You have probably been surprised by the headline of this news and it is that, to function in our day-to-day lives, we depend a lot on sight and hearing. On the contrary, for many animals, perceiving a certain smell, however subtle, can make the difference between remaining calmly in the middle of the field or fleeing because a predator is nearby. Well, two experiments carried out by researchers from the Karolinska Institute in Sweden have shown that the nerves that detect odors begin to process those that are negative the moment we detect them, which causes a faster response from our body . The visual and auditory systems take longer to make the body react to the stimulus since they send the sensory responses to the brain for it to process, delaying the time of action.
Previously, it had been proven in experiments with rats that this set of nerves that detect odors, known as the olfactory bulb, is not a mere olfactory mailbox, but is capable of actively classifying stimuli based on learned and innate responses, for example. This becomes especially important when we are faced with a potential danger such as ingesting something harmful or inhaling a toxic gas, and it is that we hardly waste time in calculating the answer.
The researchers wanted to see if this was true in humans or not. To do this, they carried out two experiments. In the first, 19 non-smokers and supposedly healthy people were recruited to quickly smell six different smells. Among these scents there were some pleasant ones such as the perfume of linalol or ethyl butyrate, which smells of fruit, and other unpleasant ones such as that of diethyl disulfide, which is reminiscent of garlic. After allowing each scent to be sniffed several times, the researchers measured the reactivity of the olfactory bulb by shape using electroencephalography. This not only provided them with a timing of responses, but allowed them to take stock of two different types of ” brain waves ” produced by the nerves. One of them was gamma waves, fast processing waves that we depend on for attention and memory. The second were slightly slower beta waves, an oscillation of brain activity used in deliberate decision-making processes. The presence of both waves near our nasal neurons implies that, the moment a fragrance tickles our olfactory bulb, it is preparing other parts of the brain, such as the motor cortex, to get going.
In the second experiment, 21 volunteers were brought together to see if this kind of brain heating translates into a bodily response. Two pleasant smells – strawberry and carvone, an essential oil found in peppermint and dill – were compared with something unpleasant like fish and the cabbage smell of ethanethiol. After smelling them, the volunteers’ movements were measured to see how long it took for the smell to make them physically react.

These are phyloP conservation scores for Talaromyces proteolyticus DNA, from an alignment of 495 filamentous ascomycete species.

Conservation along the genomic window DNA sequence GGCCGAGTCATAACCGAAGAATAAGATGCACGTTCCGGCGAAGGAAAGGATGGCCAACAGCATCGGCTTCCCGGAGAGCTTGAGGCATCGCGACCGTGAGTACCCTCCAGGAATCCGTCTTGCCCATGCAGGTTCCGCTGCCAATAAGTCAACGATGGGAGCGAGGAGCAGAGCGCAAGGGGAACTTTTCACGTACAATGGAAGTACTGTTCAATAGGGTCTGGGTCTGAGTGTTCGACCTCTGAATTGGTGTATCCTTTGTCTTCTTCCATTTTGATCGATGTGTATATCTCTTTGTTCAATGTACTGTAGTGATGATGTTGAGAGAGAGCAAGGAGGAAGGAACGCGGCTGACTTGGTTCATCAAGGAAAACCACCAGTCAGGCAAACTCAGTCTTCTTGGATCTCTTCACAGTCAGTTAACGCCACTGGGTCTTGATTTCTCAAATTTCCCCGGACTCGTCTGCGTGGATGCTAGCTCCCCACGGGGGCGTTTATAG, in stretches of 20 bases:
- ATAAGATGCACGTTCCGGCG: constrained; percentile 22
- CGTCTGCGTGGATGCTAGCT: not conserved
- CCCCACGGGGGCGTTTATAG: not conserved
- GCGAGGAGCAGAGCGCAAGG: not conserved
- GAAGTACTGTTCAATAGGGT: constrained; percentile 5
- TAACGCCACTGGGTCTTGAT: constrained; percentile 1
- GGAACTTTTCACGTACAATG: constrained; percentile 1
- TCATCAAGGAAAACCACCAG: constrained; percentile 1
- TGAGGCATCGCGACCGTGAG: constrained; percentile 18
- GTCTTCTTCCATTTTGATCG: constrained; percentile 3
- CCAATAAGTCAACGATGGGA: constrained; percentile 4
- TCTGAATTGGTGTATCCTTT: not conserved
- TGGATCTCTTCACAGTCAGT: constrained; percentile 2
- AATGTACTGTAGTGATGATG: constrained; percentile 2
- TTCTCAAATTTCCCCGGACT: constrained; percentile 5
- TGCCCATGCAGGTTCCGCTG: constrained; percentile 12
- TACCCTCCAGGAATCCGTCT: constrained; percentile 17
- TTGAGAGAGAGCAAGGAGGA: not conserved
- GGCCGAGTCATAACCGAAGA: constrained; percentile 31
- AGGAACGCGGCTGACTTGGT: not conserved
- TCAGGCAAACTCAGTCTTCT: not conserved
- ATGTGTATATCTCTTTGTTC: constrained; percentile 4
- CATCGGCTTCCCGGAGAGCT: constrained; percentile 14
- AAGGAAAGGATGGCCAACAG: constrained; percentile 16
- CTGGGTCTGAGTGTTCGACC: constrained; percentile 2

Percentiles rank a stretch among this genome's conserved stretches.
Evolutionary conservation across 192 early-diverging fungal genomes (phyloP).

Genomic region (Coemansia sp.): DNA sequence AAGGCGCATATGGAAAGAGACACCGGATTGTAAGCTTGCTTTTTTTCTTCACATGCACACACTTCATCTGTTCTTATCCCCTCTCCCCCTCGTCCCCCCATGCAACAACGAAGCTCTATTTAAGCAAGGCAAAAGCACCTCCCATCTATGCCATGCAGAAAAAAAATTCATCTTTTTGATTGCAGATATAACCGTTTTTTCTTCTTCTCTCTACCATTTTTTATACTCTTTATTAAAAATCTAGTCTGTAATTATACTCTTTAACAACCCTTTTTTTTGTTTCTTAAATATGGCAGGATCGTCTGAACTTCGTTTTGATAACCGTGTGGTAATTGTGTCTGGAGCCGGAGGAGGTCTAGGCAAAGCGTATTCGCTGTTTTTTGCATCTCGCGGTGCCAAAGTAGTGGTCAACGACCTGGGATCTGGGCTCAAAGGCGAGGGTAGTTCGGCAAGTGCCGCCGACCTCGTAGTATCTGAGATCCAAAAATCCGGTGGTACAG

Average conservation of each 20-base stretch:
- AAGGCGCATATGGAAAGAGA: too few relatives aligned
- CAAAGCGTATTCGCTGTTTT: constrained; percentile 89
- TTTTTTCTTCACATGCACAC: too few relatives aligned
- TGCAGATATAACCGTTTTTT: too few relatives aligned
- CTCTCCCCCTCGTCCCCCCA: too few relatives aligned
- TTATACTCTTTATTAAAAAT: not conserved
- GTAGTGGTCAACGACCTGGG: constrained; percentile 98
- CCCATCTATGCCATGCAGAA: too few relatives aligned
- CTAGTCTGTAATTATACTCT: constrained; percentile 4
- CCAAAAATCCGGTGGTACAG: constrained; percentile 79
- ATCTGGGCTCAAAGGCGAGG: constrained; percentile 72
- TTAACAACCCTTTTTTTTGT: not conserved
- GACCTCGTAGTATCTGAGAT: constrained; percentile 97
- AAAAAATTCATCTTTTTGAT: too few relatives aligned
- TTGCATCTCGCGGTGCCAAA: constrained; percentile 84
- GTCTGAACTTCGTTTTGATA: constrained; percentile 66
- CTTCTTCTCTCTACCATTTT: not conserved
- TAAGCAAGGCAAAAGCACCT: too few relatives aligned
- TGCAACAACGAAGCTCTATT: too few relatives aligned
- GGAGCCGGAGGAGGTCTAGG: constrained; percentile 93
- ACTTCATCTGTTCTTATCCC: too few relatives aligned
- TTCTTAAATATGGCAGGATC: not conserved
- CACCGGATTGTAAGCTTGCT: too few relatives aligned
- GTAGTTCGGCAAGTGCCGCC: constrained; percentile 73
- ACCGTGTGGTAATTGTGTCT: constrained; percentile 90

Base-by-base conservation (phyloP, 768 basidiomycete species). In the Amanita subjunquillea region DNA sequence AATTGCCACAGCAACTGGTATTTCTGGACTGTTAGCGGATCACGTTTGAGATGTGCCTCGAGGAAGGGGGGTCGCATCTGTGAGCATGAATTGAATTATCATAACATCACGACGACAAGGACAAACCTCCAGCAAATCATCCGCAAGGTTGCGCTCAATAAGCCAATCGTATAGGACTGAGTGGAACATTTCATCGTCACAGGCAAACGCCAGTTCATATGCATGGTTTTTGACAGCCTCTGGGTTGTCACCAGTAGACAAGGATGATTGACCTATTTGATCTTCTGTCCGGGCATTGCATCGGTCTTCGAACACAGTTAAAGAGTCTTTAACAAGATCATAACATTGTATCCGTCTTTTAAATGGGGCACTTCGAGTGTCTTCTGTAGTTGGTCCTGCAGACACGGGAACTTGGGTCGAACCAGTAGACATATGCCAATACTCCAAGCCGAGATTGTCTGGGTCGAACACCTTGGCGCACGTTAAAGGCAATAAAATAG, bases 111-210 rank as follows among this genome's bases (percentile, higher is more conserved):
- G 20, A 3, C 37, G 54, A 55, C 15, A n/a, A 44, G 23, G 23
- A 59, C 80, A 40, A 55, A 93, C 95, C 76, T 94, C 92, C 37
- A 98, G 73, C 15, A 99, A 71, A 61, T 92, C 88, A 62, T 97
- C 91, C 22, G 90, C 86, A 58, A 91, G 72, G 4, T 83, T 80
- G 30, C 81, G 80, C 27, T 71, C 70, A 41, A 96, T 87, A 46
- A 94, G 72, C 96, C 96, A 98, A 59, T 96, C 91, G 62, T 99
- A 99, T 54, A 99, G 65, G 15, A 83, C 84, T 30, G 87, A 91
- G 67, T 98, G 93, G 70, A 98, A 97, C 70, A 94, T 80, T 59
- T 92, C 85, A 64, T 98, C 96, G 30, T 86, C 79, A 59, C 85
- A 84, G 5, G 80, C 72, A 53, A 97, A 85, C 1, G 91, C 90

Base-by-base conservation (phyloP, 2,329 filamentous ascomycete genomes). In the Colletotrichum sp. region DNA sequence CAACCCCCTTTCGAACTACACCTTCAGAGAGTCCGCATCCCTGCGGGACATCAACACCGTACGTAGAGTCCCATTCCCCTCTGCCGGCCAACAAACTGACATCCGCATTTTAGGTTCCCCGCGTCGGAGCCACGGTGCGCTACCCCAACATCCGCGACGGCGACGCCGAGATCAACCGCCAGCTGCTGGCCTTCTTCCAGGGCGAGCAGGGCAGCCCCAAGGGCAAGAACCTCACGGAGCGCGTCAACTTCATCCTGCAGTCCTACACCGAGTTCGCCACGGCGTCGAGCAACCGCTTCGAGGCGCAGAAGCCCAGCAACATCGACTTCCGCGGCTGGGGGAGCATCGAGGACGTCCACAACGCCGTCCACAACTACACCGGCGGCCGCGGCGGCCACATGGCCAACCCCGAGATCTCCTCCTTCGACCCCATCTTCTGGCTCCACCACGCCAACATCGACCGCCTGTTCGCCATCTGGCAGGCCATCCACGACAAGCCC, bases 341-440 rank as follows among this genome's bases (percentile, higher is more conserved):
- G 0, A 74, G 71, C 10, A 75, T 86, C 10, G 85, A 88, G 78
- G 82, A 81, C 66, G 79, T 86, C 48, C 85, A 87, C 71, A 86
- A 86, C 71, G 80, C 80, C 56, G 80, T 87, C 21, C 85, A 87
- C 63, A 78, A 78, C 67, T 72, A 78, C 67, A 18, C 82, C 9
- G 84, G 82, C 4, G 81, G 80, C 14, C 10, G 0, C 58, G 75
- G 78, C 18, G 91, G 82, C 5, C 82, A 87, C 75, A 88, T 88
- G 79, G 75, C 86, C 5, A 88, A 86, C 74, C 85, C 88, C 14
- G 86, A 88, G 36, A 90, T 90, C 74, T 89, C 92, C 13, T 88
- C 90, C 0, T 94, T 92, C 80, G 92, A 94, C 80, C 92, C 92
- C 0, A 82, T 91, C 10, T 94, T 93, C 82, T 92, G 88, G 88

Putting the data from both experiments together, it is clear that our olfactory bulb processes pleasant and threatening odors at different rates . Faced with an unpleasant smell, it only took us half a second to move away. If it’s not so bad, we take our time. But in that half second a lot happens. In the 250 milliseconds after a smell hits the nose, the two different brain waves “couple” to coordinate a response. If the odor is considered a threat, the signal is sent earlier, taking about 150 milliseconds to reach the motor cortex. Otherwise, it may take much longer before a message is generated. “It was clear that the bulb reacts specifically and quickly to negative odors and sends a direct signal to the motor cortex in about 300 milliseconds,” says Johan Lundström, a biologist in the Department of Clinical Neuroscience at the Karolinska Institute.
Research on visual and auditory reaction time has measured the entire process, from detection to movement, as faster: approximately 150 milliseconds for a reaction to sound and less than 200 milliseconds for sight.
Although it takes a little longer to recoil from a bad smell, it could be much longer if our olfactory bulb was not already deciphering the signal.
“The results suggest that our sense of smell is important to our ability to detect hazards in our proximity, and that much of this ability is more unconscious than our response to danger mediated by our senses of sight and hearing,” says the researcher who participated in the experiments, Johan N. Lundström.
Source: Behzad Iravani, Martin Schaefer, Donald A. Wilson, Artin Arshamian, Johan N. Lundström, PNAS October 19, 2021 118 (42) e2101209118; https://doi.org/10.1073/pnas.2101209118